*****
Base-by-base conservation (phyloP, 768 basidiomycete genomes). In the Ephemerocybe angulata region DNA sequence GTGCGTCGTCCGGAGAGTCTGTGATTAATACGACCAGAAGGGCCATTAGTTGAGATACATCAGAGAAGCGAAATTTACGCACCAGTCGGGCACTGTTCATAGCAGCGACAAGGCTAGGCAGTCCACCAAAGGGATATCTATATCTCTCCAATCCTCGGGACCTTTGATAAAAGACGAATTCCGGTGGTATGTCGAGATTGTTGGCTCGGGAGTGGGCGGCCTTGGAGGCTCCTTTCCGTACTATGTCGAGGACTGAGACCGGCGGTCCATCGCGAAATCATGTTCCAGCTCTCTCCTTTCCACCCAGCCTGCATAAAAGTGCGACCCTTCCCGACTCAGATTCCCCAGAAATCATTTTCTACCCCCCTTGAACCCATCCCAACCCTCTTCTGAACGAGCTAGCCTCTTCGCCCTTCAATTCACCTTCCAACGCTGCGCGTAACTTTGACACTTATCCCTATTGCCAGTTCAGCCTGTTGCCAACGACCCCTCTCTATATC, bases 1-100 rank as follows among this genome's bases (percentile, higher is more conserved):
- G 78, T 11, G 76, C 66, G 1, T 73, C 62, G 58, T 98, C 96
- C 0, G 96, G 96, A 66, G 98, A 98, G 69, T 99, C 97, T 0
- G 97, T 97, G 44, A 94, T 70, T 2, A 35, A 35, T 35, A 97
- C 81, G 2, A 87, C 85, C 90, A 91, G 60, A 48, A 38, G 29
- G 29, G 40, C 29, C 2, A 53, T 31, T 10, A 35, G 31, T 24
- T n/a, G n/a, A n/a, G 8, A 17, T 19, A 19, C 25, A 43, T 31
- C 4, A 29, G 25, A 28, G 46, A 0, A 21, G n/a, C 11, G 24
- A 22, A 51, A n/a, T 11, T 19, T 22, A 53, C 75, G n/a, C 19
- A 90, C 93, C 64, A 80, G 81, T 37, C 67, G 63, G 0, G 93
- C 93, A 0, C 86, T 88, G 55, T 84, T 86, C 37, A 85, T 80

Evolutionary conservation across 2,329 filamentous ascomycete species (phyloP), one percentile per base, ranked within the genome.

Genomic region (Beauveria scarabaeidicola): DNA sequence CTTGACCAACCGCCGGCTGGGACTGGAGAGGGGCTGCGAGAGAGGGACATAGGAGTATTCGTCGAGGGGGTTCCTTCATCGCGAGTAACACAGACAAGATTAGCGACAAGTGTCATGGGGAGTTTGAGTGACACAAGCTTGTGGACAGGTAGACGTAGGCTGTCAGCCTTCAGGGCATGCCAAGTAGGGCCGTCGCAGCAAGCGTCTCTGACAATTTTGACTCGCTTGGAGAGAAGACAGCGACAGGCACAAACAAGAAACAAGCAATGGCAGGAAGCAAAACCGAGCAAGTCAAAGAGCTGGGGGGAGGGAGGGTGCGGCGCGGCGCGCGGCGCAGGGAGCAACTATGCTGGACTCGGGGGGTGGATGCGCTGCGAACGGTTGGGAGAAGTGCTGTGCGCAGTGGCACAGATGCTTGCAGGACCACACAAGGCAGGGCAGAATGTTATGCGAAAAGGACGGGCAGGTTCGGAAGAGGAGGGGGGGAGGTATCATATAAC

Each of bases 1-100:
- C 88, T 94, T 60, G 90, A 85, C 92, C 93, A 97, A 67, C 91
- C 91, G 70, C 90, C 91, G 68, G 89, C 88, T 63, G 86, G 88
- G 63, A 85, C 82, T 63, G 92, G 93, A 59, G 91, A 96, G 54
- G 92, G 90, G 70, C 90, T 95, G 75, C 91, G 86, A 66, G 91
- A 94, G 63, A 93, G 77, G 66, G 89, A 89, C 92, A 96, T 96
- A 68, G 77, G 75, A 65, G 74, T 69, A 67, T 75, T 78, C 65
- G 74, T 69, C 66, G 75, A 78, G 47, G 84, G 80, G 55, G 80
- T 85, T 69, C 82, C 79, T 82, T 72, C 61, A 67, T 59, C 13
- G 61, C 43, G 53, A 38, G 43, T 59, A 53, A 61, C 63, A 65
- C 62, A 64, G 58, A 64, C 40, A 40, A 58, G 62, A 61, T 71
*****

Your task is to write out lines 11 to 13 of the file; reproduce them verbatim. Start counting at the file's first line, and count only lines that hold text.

- C 93, A 0, C 86, T 88, G 55, T 84, T 86, C 37, A 85, T 80

Evolutionary conservation across 2,329 filamentous ascomycete species (phyloP), one percentile per base, ranked within the genome.

Genomic region (Beauveria scarabaeidicola): DNA sequence CTTGACCAACCGCCGGCTGGGACTGGAGAGGGGCTGCGAGAGAGGGACATAGGAGTATTCGTCGAGGGGGTTCCTTCATCGCGAGTAACACAGACAAGATTAGCGACAAGTGTCATGGGGAGTTTGAGTGACACAAGCTTGTGGACAGGTAGACGTAGGCTGTCAGCCTTCAGGGCATGCCAAGTAGGGCCGTCGCAGCAAGCGTCTCTGACAATTTTGACTCGCTTGGAGAGAAGACAGCGACAGGCACAAACAAGAAACAAGCAATGGCAGGAAGCAAAACCGAGCAAGTCAAAGAGCTGGGGGGAGGGAGGGTGCGGCGCGGCGCGCGGCGCAGGGAGCAACTATGCTGGACTCGGGGGGTGGATGCGCTGCGAACGGTTGGGAGAAGTGCTGTGCGCAGTGGCACAGATGCTTGCAGGACCACACAAGGCAGGGCAGAATGTTATGCGAAAAGGACGGGCAGGTTCGGAAGAGGAGGGGGGGAGGTATCATATAAC